Sunday, March 13, 2011

Connection and Control

A newcomer to our equine therapy group was trying to sort out the task of building a relationship with his horse. He had chosen Socks, a young but quiet unstarted mare. Holding a halter in his hand, he seemed to be caught up in the idea that he could not do anything with his horse until he had the halter on, which he did not know how to use. I asked him what the halter represented to him in building this relationship. The young man, still sorting out his way with his horse, much like he was sorting out his way in life,  fumbled his answer, “....connection.....I don’t know ...control?”

My previous blogpost entitled "The Hunger" describes a moment in time when my desire to control my horse through force came bubbling to the surface. This moment scared me because I recognized that when we try to control others, we damage our relationships.  I did not want my relationship with Lucy to be damaged in anyway. Throughout the winter season, Lucy and I focused more on playing at Liberty (no ropes or halters) and riding bridleless. When communicating with a horse with no ropes or headgear, trust and connection are intimately tested and communication is acutely refined.

Throughout our time playing this way, I have become more in tune with my horse’s perspective, and my horse has come to trust me in a way that exceeded our already good relationship. In playing at Liberty, a horse gets to express all its opinions. It gets to leave if it wants to, and the human has the responsibility of causing the horse to want to come back.

One play session with Lucy seemed to be the culmination of the communication we had been creating. We had been playing at Liberty in the usual way, and Lucy was following me at my side. I began to ask her for more particular things, such as yielding her forehand. Lucy can at times get opinionated when I ask this, and in this case, she felt free to express her opinion by moving over one step as I asked, and then running off to the other side of the arena, turning and facing me, and then coming back. This turned into quite the game, and we repeated the same pattern probably six or seven times. Though I was a little confused at first, I soon began to notice that my horse felt free to leave, and happy to come back. She trusted the connection, and so I did too.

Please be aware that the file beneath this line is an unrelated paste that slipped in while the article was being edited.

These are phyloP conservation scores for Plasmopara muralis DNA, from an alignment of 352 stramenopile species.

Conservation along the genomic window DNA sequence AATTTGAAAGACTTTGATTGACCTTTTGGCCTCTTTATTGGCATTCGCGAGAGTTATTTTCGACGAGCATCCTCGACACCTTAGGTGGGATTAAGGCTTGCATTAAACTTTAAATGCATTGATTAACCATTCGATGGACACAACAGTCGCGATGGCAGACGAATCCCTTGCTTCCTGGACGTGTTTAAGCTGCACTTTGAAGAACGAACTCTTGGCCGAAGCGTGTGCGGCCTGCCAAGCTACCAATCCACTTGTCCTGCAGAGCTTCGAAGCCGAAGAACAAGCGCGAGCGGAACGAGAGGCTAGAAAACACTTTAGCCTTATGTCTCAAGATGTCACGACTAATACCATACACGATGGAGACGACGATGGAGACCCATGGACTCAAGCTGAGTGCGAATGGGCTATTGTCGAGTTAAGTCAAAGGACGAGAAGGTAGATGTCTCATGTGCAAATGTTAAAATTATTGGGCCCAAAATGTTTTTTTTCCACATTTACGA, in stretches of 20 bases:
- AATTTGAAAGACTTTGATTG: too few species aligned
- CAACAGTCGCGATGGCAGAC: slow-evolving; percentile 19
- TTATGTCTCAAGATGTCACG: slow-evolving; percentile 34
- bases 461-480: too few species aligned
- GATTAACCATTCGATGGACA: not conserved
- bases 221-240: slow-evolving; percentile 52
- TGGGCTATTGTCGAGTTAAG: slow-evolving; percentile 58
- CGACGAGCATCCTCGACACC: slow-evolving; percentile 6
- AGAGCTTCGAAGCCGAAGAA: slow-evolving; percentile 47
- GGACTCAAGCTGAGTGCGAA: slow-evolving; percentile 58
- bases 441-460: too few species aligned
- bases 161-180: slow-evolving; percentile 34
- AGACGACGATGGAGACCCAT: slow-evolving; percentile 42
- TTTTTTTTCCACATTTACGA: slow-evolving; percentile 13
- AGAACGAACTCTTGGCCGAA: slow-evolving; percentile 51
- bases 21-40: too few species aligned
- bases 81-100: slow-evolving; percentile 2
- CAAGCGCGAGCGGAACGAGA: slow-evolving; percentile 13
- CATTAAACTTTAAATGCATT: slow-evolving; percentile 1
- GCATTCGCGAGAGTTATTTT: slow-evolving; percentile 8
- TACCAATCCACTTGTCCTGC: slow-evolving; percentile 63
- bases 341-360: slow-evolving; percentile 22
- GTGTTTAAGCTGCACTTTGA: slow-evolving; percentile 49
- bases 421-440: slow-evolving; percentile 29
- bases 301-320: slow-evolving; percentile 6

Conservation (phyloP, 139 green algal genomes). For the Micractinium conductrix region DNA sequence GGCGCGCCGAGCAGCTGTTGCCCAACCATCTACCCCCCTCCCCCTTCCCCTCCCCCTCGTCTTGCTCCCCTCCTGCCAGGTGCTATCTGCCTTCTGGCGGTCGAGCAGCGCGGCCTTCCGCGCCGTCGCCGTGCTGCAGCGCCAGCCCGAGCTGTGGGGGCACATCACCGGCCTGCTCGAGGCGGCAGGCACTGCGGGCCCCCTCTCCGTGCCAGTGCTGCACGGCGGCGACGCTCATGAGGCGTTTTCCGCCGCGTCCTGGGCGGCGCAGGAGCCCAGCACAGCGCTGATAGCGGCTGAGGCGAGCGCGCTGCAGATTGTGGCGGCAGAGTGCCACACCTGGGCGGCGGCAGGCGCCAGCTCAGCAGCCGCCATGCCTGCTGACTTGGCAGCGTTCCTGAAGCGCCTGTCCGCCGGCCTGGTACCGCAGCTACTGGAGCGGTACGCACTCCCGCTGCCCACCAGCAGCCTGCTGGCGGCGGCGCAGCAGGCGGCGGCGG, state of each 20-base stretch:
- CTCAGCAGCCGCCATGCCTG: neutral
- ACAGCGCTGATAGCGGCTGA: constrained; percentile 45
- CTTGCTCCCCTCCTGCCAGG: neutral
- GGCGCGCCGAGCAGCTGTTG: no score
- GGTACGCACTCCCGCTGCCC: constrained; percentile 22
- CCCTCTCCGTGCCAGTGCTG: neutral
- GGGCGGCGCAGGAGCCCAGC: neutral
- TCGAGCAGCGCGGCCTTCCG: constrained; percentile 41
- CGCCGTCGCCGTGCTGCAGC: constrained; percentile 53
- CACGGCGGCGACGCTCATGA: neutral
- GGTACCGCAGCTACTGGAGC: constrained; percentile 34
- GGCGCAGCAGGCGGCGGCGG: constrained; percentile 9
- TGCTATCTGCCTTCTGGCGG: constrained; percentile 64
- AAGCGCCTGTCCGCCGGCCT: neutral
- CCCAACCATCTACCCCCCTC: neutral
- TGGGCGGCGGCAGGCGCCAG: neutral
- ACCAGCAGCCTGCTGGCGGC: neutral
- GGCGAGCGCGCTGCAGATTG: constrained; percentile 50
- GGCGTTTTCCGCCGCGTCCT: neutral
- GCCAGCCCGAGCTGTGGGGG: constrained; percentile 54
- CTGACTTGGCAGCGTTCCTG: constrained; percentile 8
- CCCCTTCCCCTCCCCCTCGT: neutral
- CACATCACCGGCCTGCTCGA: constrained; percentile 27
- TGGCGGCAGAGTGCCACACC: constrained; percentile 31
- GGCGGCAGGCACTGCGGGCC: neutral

This rhythm continued until Lucy did something that confused me. She left and went over to the mounting block, and despite my coaxing, would not come back. I sat there for a moment like the boy in my group, trying to sort out this relationship with my horse with a “ Hmmm.... control?...connection?” Then I had a thought about what Lucy wanted and decided to test it out. I went over to her and climbed up on the mounting block. She responded by sidling up over to me for me to get on. I grinned at the thought that my horse was asking me to ride her, bareback and bridleless.

Because my horse requested this of me, and communicated it to me so clearly, I did climb up on her and we had a lovely ride. However, this was not my plan for the day. In fact, I sat there for a few moments and questioned whether I should get on or not. I was feeling the need for a saddle. It was a very windy day. Lucy had already spooked a little at something in the corner. She had already shown that she would freely and clearly express her opinion today. These fears made me feel that I should probably not climb up on my horse with out some sense of control. But with all that communication and worry in my head, I had to trust her. I had to trust the connection.

The young gentlemen in my group found his rhythm with his horse as well, through noticing and respecting her boundaries. I can’t remember whether he ever got the halter on or not, but his relationship was tested, and he and his horse then came back together based on the bond they had built. It turned out that it was connection used to build the relationship, not control. Connection created through communication and trust.